You have the power to protect yourself against serious diseases like shingles, pneumonia, and flu. Vaccines aren’t just for kids. Adults may need vaccines to protect against whooping cough, flu, pneumonia, and shingles. Ask your doctor about vaccines you may need for your age, health conditions, job, or lifestyle.
The best way to prevent seasonal flu is to get vaccinated every year. Everyone six months of age and older should get a flu vaccine every season, especially people at high risk. Over 60 percent of flu-related hospitalizations occur in people 65 years and older. Learn more about preventing seasonal flu.
This year's flu season may be complicated by the ongoing COVID-19 pandemic. Because some of the symptoms of flu and COVID-19 are similar, it may be hard to tell the difference between them based on symptoms alone, and testing may be needed to help confirm a diagnosis. To learn more about COVID-19, visit Coronavirus (COVID-19).
While there is currently no vaccine for COVID-19, you can safely get a flu vaccine at multiple locations including your doctor’s office, health departments, and pharmacies. Use VaccineFinder.org to find flu vaccines available near you.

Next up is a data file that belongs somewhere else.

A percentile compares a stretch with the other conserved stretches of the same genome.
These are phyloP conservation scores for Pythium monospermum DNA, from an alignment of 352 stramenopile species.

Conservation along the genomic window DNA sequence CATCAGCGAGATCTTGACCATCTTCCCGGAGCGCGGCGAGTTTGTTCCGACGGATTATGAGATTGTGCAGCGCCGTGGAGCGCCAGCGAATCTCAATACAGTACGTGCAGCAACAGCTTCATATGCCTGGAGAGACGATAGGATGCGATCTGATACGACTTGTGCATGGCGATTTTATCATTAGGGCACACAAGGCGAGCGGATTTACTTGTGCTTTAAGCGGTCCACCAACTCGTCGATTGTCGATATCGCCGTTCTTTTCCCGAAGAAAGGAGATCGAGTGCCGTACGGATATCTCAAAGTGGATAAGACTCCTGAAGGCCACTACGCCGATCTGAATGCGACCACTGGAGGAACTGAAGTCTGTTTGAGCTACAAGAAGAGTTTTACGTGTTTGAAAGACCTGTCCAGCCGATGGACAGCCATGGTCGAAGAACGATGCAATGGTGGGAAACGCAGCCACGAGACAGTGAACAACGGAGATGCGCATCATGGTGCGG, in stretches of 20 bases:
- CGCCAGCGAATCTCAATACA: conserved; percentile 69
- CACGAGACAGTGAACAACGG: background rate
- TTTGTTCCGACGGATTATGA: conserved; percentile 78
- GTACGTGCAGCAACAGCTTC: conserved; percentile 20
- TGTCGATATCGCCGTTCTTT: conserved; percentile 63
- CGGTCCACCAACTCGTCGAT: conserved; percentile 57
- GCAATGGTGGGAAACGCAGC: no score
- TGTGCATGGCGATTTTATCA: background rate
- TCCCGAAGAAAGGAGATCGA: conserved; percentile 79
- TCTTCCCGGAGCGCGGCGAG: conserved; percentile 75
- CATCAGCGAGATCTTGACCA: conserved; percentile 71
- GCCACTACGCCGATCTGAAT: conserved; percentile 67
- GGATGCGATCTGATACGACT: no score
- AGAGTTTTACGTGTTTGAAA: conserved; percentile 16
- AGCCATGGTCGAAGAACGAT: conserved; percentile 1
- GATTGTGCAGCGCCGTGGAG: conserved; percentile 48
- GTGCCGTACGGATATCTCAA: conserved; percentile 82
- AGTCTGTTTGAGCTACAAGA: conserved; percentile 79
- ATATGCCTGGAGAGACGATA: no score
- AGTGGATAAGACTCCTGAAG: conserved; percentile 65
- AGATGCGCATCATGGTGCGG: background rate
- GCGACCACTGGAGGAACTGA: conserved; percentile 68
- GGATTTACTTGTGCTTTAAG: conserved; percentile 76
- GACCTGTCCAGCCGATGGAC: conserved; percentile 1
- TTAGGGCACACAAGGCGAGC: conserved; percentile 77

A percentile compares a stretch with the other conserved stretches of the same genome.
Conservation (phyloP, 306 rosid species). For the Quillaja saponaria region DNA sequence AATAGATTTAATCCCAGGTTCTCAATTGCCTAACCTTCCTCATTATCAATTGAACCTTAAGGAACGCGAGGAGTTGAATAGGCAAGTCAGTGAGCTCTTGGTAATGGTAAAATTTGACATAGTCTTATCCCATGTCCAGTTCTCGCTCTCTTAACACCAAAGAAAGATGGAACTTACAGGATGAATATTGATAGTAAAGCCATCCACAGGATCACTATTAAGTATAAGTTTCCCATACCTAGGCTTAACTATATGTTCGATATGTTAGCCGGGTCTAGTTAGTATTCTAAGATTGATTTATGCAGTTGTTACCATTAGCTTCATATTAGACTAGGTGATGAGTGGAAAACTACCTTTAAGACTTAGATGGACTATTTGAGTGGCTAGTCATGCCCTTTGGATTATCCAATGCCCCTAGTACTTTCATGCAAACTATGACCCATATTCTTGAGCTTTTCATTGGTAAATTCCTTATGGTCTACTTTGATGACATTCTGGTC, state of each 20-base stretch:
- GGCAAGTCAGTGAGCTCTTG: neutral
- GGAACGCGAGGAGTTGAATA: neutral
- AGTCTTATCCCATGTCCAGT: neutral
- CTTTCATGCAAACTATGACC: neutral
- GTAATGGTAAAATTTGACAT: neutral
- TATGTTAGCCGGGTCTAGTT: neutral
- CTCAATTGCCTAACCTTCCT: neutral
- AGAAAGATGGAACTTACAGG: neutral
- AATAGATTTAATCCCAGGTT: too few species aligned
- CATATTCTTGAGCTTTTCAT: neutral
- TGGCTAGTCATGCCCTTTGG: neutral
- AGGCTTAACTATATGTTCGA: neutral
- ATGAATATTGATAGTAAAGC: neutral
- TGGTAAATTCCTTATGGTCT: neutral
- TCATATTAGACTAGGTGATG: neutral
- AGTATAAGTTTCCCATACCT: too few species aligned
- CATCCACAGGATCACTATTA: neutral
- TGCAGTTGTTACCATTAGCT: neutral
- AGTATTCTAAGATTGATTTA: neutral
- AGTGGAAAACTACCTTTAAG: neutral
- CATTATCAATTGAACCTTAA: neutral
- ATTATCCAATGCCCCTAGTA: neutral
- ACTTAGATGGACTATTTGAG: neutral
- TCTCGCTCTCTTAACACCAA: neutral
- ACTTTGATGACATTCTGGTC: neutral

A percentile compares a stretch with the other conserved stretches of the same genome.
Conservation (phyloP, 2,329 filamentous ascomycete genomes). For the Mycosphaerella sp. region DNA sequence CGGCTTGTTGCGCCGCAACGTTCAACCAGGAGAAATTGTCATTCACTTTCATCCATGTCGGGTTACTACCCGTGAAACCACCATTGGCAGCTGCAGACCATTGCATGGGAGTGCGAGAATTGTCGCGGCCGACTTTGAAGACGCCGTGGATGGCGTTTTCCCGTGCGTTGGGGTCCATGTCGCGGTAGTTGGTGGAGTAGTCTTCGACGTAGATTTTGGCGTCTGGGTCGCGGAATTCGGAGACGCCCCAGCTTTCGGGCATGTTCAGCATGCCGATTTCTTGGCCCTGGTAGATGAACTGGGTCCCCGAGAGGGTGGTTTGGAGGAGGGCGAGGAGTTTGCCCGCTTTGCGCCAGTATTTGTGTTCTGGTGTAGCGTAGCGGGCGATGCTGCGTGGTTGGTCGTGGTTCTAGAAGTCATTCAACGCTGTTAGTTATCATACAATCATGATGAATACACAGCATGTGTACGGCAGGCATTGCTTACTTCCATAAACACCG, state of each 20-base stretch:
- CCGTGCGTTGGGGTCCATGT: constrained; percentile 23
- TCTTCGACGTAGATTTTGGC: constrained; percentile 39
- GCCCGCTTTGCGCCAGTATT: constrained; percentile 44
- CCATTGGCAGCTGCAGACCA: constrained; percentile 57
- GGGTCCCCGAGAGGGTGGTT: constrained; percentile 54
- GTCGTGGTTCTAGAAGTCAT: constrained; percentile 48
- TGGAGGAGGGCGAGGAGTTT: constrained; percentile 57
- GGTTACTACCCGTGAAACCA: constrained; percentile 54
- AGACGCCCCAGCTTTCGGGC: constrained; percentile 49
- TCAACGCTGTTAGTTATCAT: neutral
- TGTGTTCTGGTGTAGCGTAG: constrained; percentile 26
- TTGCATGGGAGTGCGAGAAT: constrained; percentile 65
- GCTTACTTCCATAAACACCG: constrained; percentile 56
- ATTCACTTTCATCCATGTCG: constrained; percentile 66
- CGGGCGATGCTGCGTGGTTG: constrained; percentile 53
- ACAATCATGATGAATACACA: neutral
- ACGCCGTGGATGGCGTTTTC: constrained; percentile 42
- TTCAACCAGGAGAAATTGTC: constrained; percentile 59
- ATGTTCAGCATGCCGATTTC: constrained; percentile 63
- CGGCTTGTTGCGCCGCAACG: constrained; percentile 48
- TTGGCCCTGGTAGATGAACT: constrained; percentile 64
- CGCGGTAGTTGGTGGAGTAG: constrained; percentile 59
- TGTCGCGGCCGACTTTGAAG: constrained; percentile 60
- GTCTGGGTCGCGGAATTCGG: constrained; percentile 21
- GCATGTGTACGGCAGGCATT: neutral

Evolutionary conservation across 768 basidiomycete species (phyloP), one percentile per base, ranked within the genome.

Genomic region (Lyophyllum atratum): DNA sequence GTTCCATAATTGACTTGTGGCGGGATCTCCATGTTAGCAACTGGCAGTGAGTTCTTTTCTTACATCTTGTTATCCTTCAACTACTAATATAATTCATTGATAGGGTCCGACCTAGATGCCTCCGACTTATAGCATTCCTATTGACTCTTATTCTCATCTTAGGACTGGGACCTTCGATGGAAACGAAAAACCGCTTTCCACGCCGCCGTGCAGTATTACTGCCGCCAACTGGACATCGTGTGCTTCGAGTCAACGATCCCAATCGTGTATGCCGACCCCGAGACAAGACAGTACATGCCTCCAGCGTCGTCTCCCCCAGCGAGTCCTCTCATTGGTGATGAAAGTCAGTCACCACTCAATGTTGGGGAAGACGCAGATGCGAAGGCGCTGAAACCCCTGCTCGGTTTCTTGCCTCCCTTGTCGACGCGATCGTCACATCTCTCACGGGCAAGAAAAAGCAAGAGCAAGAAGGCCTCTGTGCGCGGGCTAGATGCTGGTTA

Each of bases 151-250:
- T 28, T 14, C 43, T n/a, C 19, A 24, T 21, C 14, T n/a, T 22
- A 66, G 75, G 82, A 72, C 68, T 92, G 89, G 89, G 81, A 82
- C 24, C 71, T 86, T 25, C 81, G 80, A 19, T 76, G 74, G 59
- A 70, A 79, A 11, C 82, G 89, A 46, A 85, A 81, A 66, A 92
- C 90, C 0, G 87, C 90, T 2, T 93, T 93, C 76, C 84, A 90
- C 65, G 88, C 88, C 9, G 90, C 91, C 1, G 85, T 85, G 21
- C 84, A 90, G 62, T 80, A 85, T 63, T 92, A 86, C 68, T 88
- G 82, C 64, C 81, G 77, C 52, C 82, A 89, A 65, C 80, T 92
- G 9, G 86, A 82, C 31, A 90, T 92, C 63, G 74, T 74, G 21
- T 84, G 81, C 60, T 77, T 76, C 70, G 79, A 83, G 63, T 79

To protect against tetanus, diphtheria, and pertussis (whooping cough), people over 50 years old should get the Tdap vaccine, if you did not receive it as an adolescent. Then you should get a Td (tetanus, diphtheria) booster shot every 10 years.
If you have a condition that weakens the immune system, a cerebrospinal fluid leak, or cochlear implant should ask your doctor about other important vaccines.
As we get older, our immune systems tend to weaken, putting us at higher risk for certain diseases. In addition to flu vaccine and Td or Tdap vaccine (tetanus, diphtheria, and pertussis), older adults should also talk with their doctor or other healthcare professional to find out which vaccines are recommended.
Ask about vaccines that protect you against:
- Shingles (recommended for healthy adults 50 years and older). Almost 1 out of every 3 people in the United States will develop shingles in their lifetime and your risk of shingles increases as you grow older.
- Meningitis, pneumonia, and bloodstream infections. This is recommended for all adults 65 years or older, and for adults younger than 65 years who have certain health conditions.
Every year thousands of adults in the U.S. become seriously ill and are hospitalized because of diseases that vaccines can help prevent. By getting vaccinated, you can help protect yourself and your family from serious, sometimes deadly, diseases.
Find out more at vaccines.gov.